OAKLAND -- The Mets scored six runs on five walks and just one hit in the second inning of their series opener in Oakland. And as if that wasn't enough, they did it again -- six runs, this time on five walks, two hit batters and a knock -- three innings later.
According to the Elias Sports Bureau, the Mets are the first team to score six or more runs on one or no hits in two separate innings in the same game since at least 1957. It's only happened twice in a season just once since '74, in two separate games by two different teams in '98.
That feat was more than enough to lift the Mets over the A's, 17-6 on Friday night, despite a subpar outing from Japanese rookie Kodai Senga in his third big league start. Though they were outhit 13-11, New York batters drew an astounding 17 free passes, setting the club’s single-game franchise record that had not been cracked since its inaugural season in 1962.
Per OptaStats, the Mets are the only team in the Modern Era (since 1901) to walk at least 17 times and score at least 17 runs on the road.
"When we're going well," manager Buck Showalter said, "we're real selective."
Francisco Lindor had both hits in New York's six-run innings, tying his single-game record with seven RBIs on a pair of knocks from both sides of the plate. He swatted a grand slam off A's starter James Kaprielian in the second while batting left-handed, then turned around and laced a three-run double to left field from the right-hand side in the fifth.
"Walks nowadays are like hits," Lindor said. "It was huge. We passed the baton. No one was trying to be the hero. We really focused on trying to get a good pitch, and if it wasn't there, we'll take it."
Though Lindor has had a somewhat slow start to the season, the 29-year-old switch-hitter has begun heating up in recent days, hitting safely in seven of his last eight games but getting most of his production from the right-hand side. Entering Friday, Lindor was batting 70 points higher right-handed (.261) as opposed to left-handed (.191).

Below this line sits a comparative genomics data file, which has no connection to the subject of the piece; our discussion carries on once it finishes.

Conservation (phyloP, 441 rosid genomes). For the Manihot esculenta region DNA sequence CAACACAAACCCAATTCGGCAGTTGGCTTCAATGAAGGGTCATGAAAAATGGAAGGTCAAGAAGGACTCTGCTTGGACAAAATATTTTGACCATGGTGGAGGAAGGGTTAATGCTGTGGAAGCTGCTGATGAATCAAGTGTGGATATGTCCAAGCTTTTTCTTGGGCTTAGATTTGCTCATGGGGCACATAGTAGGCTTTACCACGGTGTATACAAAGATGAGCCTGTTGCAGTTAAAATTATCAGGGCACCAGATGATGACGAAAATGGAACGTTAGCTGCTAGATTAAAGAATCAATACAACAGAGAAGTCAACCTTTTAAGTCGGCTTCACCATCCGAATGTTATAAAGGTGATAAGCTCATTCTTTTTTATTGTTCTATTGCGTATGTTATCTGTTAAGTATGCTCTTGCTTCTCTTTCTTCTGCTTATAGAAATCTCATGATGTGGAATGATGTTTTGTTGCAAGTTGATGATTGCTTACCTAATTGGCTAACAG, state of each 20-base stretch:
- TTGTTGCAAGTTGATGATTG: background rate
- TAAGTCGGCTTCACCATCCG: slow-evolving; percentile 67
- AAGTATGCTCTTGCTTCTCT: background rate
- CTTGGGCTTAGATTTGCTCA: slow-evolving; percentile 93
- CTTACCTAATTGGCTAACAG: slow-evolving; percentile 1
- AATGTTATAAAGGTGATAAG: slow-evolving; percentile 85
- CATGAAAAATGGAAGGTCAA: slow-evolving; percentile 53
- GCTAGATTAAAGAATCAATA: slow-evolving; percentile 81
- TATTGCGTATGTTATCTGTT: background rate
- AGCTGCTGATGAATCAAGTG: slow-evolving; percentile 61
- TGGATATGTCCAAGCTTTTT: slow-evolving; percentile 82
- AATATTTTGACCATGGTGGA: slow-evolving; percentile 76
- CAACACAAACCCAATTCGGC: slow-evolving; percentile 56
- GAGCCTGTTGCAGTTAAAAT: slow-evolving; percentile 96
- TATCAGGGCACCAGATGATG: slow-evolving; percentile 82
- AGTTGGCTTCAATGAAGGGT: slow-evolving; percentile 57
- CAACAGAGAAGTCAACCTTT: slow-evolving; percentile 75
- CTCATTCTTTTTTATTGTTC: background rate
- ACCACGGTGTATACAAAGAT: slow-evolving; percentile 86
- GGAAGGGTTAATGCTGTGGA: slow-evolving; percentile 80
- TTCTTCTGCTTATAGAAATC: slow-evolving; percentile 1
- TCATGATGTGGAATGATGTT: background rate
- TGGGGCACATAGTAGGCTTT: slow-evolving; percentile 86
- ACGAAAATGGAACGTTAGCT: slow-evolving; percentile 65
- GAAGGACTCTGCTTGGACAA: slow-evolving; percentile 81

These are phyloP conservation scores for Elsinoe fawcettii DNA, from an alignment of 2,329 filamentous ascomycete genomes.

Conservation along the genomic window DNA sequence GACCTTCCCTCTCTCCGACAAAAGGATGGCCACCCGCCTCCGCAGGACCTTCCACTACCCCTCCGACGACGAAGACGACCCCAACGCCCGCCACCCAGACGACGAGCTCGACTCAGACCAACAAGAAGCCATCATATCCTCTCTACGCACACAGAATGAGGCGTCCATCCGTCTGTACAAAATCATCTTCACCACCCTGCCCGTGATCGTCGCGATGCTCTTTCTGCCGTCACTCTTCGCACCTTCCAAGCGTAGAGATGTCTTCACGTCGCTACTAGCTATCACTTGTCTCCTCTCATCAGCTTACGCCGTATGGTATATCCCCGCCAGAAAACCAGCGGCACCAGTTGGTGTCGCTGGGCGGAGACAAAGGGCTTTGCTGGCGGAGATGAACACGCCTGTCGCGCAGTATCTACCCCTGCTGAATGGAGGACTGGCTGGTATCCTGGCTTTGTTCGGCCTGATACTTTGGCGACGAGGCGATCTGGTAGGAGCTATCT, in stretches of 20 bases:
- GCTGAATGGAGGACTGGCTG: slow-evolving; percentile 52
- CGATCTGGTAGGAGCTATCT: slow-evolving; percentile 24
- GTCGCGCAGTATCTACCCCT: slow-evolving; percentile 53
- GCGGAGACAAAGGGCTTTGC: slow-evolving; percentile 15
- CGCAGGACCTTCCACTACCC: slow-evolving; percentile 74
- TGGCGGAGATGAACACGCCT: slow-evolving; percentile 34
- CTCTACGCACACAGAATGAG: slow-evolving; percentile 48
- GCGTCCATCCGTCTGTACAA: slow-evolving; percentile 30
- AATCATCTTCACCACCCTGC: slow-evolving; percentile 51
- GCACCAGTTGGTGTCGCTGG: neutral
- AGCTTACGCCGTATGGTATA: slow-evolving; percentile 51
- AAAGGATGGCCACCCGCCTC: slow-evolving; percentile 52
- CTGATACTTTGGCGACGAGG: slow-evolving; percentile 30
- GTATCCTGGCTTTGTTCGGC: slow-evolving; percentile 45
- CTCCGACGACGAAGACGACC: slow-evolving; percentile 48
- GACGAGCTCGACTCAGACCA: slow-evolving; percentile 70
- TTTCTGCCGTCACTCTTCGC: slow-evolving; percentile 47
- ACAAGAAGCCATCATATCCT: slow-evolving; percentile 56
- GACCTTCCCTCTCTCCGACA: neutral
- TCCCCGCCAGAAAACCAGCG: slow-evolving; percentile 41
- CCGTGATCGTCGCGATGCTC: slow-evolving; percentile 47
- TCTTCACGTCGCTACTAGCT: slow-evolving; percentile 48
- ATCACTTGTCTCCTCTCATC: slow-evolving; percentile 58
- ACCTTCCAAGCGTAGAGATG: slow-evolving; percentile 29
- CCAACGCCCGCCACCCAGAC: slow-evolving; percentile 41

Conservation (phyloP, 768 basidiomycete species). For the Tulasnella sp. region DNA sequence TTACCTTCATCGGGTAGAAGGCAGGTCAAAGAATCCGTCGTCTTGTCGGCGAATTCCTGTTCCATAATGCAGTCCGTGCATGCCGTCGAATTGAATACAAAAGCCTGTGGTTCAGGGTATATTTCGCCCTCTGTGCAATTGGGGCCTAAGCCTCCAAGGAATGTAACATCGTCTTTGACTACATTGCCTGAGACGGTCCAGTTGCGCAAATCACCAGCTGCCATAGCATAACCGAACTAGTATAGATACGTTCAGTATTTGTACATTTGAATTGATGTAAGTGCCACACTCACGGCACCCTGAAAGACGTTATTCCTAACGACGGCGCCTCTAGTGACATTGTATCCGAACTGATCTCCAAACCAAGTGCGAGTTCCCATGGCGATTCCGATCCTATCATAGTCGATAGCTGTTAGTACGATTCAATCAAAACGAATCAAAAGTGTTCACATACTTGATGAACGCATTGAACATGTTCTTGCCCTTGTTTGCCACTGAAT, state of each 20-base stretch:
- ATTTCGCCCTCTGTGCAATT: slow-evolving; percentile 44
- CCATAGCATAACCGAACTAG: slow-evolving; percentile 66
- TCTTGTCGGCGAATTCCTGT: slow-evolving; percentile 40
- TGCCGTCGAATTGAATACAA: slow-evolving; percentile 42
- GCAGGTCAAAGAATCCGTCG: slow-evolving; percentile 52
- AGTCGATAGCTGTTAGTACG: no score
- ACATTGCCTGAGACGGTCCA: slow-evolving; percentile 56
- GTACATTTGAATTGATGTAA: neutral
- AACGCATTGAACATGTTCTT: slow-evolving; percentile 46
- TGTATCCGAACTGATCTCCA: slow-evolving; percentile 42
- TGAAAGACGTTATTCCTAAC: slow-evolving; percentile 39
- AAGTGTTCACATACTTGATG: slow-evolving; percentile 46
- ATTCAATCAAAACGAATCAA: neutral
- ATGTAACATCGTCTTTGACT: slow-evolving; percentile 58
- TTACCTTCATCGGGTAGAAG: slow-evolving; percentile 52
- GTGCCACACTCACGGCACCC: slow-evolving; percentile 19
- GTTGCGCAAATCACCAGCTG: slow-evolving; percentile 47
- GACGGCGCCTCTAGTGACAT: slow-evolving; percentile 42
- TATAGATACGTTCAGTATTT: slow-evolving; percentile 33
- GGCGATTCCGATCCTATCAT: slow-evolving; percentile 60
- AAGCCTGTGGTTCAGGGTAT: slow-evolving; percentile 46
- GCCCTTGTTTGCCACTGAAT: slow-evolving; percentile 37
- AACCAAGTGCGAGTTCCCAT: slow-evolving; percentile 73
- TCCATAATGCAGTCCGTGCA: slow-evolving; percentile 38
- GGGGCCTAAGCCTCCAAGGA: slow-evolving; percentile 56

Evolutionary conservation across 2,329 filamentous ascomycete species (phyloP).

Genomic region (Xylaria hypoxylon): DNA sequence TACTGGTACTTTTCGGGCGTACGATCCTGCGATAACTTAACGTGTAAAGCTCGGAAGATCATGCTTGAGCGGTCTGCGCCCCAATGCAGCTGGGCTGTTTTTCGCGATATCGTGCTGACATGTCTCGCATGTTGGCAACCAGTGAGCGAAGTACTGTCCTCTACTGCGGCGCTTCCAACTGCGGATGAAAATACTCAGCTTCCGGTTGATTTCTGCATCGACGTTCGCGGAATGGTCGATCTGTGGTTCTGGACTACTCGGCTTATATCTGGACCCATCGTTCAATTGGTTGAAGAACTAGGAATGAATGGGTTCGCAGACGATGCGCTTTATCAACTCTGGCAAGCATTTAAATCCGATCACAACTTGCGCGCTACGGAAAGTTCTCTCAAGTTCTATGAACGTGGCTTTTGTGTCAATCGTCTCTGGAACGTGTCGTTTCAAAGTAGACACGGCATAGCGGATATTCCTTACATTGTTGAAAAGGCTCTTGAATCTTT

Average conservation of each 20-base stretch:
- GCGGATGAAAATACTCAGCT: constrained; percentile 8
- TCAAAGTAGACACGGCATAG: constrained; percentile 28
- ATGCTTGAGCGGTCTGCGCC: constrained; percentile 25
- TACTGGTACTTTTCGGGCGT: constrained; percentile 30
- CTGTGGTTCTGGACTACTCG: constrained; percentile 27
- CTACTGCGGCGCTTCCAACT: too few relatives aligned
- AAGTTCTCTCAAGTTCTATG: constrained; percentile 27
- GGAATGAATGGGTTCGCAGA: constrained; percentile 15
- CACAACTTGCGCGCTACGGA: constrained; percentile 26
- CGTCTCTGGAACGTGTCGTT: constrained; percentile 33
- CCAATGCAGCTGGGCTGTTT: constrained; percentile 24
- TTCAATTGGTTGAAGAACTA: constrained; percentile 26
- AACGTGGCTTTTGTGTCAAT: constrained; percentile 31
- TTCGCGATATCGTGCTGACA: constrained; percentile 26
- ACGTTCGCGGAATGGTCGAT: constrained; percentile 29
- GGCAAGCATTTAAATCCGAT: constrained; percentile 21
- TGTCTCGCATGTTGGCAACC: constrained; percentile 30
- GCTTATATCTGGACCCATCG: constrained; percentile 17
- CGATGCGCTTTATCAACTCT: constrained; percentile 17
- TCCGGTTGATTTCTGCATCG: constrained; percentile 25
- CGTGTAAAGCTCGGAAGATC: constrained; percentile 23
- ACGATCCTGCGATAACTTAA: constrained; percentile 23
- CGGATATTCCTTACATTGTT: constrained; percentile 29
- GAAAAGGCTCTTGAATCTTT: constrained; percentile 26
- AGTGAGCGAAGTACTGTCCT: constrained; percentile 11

Coming through twice with the bases loaded was rewarding, but getting some pop from both sides was even better.
"There's not too many days that my body aligns and feels good from both sides," Lindor said, "and today was one of those days."
Though the Mets' lineup thoroughly enjoyed getting their steps in, the long half-innings had an adverse effect on Senga. The 30-year-old righty struggled with command on Friday night, walking four batters and allowing seven hits, including a pair of home runs.
"I don't think I was able to pitch my own game," Senga said in Japanese through interpreter Hiro Fujiwara. "It kind of dragged on from the other side, and I let that bring me down a little bit."
The Mets sent nine batters to the plate in the second inning and batted around in the fifth, resulting in some lengthy gaps between ups for Senga. He went out to the bullpen to stay warmed up in the top of the fifth inning but was still thrown off by a combination of the chilly temperature and the extended innings.
"That's just something I need to prepare for next time," Senga said. "If I pitch here again in the coming years, I just need to make adjustments."
In his first two starts, both against the Marlins, Senga had allowed two earned runs on six hits across 11 1/3 innings. On Friday, he was charged with four earned runs and left the game one out shy of becoming the first Mets pitcher to win each of his first three career starts.
Though it wasn't his sharpest outing, Senga still wowed as he introduced A's batters to his "ghost fork," which was in fine working order. He got four of his seven strikeouts on his signature offering, which made quite the impression on the opposing side.
“I saw several of them," A's designated hitter Brent Rooker said. "One in the first at-bat that bounced about 43 feet, and I swung at it. I think I grounded out on it in my third at-bat. His stuff is electric. It’s what it’s advertised to have been."